Black Radio 2 is a highly anticipated new album by one of the most talented jazz keyboard players out there, released on a label that is arguably jazz’s most iconic brand. Yet it might not belong in this magazine. It’s a terrific modern R&B album-willfully intelligent, tastefully produced-but, like Bill Frisell at his most Ry Cooder, it brings up a specific and difficult question: If a jazz artist ceases to play jazz on a project, is it still part of the jazz dialogue? If it’s informing the larger culture in jazz’s name, you should probably at least be curious.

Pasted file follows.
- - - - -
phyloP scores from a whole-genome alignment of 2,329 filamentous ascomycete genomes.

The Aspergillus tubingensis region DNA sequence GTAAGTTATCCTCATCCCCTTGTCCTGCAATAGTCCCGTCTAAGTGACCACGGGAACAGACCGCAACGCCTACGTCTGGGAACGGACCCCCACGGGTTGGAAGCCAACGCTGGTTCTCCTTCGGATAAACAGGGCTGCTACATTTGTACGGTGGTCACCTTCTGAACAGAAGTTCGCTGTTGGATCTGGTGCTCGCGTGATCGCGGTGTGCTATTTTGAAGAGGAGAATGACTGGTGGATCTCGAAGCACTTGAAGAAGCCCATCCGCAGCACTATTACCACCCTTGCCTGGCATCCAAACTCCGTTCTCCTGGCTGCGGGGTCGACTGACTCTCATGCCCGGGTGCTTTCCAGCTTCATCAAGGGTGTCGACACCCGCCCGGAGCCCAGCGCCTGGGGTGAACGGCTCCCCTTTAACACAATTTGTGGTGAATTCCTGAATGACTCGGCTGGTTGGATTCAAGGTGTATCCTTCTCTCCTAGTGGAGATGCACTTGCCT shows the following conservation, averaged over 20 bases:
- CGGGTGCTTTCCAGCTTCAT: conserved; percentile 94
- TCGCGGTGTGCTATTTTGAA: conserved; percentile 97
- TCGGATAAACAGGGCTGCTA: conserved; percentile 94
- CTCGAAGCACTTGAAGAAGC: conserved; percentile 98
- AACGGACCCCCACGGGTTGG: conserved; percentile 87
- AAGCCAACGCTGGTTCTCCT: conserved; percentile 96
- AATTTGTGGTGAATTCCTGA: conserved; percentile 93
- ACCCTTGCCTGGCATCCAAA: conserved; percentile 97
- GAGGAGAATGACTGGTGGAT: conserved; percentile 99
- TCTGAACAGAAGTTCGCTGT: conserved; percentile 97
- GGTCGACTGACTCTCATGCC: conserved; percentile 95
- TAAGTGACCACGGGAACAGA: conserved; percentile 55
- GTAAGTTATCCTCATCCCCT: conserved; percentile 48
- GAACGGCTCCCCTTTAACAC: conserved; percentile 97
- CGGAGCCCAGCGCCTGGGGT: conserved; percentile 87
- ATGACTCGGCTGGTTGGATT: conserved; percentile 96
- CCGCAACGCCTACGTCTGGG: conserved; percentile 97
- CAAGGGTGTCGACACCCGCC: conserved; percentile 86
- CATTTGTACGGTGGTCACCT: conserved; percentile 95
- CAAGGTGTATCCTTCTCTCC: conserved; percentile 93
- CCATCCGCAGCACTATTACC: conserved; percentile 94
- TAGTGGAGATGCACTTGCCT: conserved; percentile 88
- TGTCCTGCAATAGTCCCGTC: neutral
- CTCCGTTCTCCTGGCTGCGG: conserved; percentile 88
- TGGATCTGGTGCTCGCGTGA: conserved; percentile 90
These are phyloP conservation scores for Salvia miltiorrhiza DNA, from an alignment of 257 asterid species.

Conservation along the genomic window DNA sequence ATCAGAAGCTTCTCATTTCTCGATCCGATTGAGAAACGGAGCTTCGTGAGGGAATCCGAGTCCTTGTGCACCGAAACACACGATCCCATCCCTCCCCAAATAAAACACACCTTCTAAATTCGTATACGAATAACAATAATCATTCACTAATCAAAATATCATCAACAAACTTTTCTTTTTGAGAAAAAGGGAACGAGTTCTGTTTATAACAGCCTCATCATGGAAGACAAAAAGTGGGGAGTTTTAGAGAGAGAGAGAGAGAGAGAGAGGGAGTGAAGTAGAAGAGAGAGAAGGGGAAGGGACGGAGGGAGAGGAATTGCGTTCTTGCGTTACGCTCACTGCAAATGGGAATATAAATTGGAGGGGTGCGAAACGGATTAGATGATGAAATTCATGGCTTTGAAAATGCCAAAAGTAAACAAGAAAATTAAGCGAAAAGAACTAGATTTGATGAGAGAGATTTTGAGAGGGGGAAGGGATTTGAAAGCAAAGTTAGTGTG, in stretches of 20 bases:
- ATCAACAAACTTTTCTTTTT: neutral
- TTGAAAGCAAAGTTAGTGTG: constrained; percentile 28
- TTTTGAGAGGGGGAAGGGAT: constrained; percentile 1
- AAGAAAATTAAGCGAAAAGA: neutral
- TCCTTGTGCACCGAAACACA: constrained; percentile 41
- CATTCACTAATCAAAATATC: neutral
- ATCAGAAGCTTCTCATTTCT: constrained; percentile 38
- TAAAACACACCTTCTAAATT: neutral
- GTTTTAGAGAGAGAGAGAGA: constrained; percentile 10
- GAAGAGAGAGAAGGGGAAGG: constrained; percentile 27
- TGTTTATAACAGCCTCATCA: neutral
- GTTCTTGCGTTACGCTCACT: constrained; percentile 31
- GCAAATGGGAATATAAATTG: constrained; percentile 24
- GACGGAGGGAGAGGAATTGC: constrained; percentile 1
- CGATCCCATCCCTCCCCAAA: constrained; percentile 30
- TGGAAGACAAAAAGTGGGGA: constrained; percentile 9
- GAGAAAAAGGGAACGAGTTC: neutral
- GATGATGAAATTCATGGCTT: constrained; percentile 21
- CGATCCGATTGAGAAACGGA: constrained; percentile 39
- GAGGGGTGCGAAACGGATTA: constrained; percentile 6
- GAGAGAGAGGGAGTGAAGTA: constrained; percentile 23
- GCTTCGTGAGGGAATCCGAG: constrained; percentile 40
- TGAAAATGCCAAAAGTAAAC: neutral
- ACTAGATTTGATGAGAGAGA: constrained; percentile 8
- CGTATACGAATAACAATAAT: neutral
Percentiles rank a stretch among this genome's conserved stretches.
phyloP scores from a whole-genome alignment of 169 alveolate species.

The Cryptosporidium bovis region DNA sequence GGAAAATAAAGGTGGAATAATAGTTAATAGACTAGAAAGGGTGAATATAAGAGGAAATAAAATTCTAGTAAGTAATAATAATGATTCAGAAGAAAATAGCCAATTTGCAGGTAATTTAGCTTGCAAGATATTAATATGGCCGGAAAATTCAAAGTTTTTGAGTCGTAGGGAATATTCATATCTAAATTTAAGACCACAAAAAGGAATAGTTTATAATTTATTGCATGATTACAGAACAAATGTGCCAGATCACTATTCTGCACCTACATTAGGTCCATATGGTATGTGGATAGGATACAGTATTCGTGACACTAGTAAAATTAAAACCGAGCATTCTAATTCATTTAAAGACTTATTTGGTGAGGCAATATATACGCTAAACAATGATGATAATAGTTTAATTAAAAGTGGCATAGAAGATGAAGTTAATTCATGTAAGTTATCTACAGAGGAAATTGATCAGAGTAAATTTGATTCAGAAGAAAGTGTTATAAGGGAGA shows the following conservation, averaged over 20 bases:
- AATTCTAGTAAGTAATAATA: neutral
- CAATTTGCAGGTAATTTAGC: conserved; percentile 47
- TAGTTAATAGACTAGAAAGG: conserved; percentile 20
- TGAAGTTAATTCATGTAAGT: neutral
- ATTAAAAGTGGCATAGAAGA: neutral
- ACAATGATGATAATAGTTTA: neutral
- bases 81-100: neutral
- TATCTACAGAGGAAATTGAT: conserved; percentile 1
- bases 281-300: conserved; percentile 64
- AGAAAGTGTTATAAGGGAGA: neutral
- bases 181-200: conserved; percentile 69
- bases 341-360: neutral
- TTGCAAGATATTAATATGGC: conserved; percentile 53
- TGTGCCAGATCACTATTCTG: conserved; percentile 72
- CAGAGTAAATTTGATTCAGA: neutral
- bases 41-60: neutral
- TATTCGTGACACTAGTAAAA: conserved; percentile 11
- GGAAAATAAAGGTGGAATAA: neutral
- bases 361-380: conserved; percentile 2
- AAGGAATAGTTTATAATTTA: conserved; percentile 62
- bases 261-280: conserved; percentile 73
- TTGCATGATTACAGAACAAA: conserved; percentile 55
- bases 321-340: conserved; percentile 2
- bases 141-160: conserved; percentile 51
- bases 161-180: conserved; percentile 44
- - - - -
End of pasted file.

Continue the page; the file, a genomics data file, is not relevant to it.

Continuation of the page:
Black Radio 2 continues an artful streamlining of the Glasper Experiment’s recorded identity, one very different from the band’s live persona, where their postbop chops and rhythmic acumen can escape Glasper’s famous friends. On this sequel to last year’s Grammy-winning Black Radio, those pals include Common, Jill Scott, Norah Jones, Snoop Dogg, Macy Gray, Lalah Hathaway and others who sound well and good atop the Experiment’s soulfully cosmopolitan accompaniment. Defined by Glasper’s gospel-infused harmony and the influence of the late producer J Dilla, a lodestar to the leader’s musicianly hip-hop generation, that backing is almost always simmering and subservient. It’s this sort of restraint that makes Glasper and company an analogy to commerce-savvy player’s players like George Duke, Stuff or even Dilla himself: While the latter’s commercially unbridled work made him hip-hop’s Captain Beefheart, he knew how to please the normals too.